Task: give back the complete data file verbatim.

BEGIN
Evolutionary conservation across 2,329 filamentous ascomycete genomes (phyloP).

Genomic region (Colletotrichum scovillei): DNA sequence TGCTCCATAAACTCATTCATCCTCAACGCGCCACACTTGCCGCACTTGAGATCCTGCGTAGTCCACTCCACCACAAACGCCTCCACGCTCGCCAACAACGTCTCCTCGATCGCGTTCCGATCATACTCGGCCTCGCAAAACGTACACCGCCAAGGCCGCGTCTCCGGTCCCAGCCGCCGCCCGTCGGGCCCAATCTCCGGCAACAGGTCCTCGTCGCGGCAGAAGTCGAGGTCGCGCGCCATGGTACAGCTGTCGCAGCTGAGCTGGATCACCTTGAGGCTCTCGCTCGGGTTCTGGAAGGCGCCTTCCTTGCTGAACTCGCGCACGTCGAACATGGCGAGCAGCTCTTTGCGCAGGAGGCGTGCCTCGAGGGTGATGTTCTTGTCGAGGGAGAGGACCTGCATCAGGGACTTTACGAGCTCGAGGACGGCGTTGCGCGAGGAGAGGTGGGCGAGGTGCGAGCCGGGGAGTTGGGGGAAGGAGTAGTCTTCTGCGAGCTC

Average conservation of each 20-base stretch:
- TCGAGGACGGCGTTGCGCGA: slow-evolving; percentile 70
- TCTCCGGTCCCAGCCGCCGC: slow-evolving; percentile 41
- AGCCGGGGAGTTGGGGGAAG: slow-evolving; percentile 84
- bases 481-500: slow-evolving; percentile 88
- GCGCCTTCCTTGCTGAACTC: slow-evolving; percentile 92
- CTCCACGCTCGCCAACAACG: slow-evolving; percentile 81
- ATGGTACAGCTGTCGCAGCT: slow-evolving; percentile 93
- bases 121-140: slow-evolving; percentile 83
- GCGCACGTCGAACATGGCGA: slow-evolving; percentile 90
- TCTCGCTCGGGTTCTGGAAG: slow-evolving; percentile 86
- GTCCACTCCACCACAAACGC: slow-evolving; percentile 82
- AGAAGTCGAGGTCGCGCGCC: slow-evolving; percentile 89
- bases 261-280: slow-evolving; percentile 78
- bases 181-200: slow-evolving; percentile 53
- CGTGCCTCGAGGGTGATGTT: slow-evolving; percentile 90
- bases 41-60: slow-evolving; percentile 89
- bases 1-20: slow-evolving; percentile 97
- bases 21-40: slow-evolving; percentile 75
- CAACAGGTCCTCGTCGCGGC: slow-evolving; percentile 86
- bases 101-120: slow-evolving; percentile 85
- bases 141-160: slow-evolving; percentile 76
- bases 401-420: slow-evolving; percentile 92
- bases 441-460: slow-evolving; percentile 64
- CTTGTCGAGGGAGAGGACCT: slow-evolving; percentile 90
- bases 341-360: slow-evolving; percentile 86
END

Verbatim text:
Evolutionary conservation across 2,329 filamentous ascomycete genomes (phyloP).

Genomic region (Colletotrichum scovillei): DNA sequence TGCTCCATAAACTCATTCATCCTCAACGCGCCACACTTGCCGCACTTGAGATCCTGCGTAGTCCACTCCACCACAAACGCCTCCACGCTCGCCAACAACGTCTCCTCGATCGCGTTCCGATCATACTCGGCCTCGCAAAACGTACACCGCCAAGGCCGCGTCTCCGGTCCCAGCCGCCGCCCGTCGGGCCCAATCTCCGGCAACAGGTCCTCGTCGCGGCAGAAGTCGAGGTCGCGCGCCATGGTACAGCTGTCGCAGCTGAGCTGGATCACCTTGAGGCTCTCGCTCGGGTTCTGGAAGGCGCCTTCCTTGCTGAACTCGCGCACGTCGAACATGGCGAGCAGCTCTTTGCGCAGGAGGCGTGCCTCGAGGGTGATGTTCTTGTCGAGGGAGAGGACCTGCATCAGGGACTTTACGAGCTCGAGGACGGCGTTGCGCGAGGAGAGGTGGGCGAGGTGCGAGCCGGGGAGTTGGGGGAAGGAGTAGTCTTCTGCGAGCTC

Average conservation of each 20-base stretch:
- TCGAGGACGGCGTTGCGCGA: slow-evolving; percentile 70
- TCTCCGGTCCCAGCCGCCGC: slow-evolving; percentile 41
- AGCCGGGGAGTTGGGGGAAG: slow-evolving; percentile 84
- bases 481-500: slow-evolving; percentile 88
- GCGCCTTCCTTGCTGAACTC: slow-evolving; percentile 92
- CTCCACGCTCGCCAACAACG: slow-evolving; percentile 81
- ATGGTACAGCTGTCGCAGCT: slow-evolving; percentile 93
- bases 121-140: slow-evolving; percentile 83
- GCGCACGTCGAACATGGCGA: slow-evolving; percentile 90
- TCTCGCTCGGGTTCTGGAAG: slow-evolving; percentile 86
- GTCCACTCCACCACAAACGC: slow-evolving; percentile 82
- AGAAGTCGAGGTCGCGCGCC: slow-evolving; percentile 89
- bases 261-280: slow-evolving; percentile 78
- bases 181-200: slow-evolving; percentile 53
- CGTGCCTCGAGGGTGATGTT: slow-evolving; percentile 90
- bases 41-60: slow-evolving; percentile 89
- bases 1-20: slow-evolving; percentile 97
- bases 21-40: slow-evolving; percentile 75
- CAACAGGTCCTCGTCGCGGC: slow-evolving; percentile 86
- bases 101-120: slow-evolving; percentile 85
- bases 141-160: slow-evolving; percentile 76
- bases 401-420: slow-evolving; percentile 92
- bases 441-460: slow-evolving; percentile 64
- CTTGTCGAGGGAGAGGACCT: slow-evolving; percentile 90
- bases 341-360: slow-evolving; percentile 86